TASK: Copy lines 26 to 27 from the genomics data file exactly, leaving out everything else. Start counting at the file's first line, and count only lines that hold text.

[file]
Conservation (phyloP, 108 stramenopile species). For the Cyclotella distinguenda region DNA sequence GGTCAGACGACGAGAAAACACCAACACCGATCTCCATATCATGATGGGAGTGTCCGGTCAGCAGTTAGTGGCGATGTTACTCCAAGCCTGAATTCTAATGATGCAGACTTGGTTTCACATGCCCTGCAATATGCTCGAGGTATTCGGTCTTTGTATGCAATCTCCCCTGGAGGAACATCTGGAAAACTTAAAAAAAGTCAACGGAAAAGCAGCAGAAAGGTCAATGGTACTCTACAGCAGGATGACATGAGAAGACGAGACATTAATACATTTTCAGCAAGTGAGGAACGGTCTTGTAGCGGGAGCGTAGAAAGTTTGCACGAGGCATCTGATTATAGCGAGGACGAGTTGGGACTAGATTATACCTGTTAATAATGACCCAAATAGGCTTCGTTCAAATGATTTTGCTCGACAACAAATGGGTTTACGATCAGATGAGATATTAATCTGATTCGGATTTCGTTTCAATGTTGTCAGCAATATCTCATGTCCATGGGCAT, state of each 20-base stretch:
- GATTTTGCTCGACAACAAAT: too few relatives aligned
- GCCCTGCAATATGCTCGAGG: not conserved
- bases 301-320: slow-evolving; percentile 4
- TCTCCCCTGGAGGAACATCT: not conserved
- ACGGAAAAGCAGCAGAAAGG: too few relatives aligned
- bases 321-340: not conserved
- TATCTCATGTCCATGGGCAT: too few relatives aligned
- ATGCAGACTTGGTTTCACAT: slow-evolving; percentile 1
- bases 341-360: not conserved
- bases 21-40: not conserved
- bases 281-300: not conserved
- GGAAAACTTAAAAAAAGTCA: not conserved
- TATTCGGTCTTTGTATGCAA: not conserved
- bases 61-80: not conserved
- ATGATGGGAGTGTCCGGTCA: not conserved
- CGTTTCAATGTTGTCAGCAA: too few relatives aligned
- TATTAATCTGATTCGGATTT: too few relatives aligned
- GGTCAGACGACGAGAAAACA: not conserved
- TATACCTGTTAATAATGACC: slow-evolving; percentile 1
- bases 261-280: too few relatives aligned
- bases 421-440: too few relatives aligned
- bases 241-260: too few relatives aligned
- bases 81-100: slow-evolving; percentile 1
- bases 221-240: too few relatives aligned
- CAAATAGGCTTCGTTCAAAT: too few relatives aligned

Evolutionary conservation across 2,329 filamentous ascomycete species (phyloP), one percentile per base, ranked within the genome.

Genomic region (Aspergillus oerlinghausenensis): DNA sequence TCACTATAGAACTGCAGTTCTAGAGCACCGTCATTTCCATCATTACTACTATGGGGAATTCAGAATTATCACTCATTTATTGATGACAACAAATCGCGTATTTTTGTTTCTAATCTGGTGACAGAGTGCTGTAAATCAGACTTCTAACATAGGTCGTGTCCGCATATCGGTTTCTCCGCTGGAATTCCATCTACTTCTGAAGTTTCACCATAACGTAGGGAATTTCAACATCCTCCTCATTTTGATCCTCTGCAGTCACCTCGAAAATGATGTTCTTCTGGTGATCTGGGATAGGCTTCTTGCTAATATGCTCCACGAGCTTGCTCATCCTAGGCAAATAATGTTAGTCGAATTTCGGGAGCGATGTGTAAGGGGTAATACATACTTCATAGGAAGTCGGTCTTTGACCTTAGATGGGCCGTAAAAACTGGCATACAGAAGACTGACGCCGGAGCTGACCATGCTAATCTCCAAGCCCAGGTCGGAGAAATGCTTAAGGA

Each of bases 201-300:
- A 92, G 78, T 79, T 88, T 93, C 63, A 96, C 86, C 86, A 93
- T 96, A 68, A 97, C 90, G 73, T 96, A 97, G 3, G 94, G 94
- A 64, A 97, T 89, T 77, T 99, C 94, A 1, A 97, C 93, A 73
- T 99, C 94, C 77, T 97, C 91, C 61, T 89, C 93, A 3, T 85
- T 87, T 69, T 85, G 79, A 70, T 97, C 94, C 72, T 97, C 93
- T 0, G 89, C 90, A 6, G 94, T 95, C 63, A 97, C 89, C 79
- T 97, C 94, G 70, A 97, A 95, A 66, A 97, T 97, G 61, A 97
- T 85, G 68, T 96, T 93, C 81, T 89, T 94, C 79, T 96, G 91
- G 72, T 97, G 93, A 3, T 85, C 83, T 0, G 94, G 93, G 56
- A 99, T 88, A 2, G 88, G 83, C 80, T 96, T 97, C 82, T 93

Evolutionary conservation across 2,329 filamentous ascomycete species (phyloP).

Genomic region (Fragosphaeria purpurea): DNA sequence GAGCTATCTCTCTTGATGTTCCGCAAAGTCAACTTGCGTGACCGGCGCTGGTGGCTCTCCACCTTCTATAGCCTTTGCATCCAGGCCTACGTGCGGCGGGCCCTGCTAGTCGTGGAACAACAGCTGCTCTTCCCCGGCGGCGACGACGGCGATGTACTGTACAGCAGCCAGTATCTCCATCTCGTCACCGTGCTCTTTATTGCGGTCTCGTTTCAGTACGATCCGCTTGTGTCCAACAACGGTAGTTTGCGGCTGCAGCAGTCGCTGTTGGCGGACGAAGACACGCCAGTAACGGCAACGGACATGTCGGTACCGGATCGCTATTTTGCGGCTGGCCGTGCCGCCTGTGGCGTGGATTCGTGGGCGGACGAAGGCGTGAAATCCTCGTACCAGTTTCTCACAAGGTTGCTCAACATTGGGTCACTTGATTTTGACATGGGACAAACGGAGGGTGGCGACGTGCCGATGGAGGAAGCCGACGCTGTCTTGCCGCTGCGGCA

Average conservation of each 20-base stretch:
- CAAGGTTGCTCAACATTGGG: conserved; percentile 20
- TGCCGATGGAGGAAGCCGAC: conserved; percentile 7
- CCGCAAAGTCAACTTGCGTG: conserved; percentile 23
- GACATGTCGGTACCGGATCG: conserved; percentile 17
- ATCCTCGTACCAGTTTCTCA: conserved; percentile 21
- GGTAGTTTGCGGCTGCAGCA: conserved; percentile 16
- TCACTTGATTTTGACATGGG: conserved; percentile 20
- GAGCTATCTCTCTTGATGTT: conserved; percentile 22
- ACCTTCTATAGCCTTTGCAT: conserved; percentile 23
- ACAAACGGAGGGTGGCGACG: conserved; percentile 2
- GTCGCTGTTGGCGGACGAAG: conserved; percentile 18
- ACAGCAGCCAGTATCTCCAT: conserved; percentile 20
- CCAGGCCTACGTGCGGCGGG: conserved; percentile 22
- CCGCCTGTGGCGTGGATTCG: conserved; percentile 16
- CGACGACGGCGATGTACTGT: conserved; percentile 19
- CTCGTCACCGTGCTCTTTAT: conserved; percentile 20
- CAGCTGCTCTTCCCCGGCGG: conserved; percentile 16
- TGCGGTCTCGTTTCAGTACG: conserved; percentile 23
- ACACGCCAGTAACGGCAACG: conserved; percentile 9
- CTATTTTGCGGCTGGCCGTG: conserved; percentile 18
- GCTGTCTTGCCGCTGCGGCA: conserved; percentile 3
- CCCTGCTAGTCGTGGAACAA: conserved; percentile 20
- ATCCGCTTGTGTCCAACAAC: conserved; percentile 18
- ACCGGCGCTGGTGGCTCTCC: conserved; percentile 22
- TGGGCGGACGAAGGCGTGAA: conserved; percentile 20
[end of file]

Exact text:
- CAAATAGGCTTCGTTCAAAT: too few relatives aligned

Evolutionary conservation across 2,329 filamentous ascomycete species (phyloP), one percentile per base, ranked within the genome.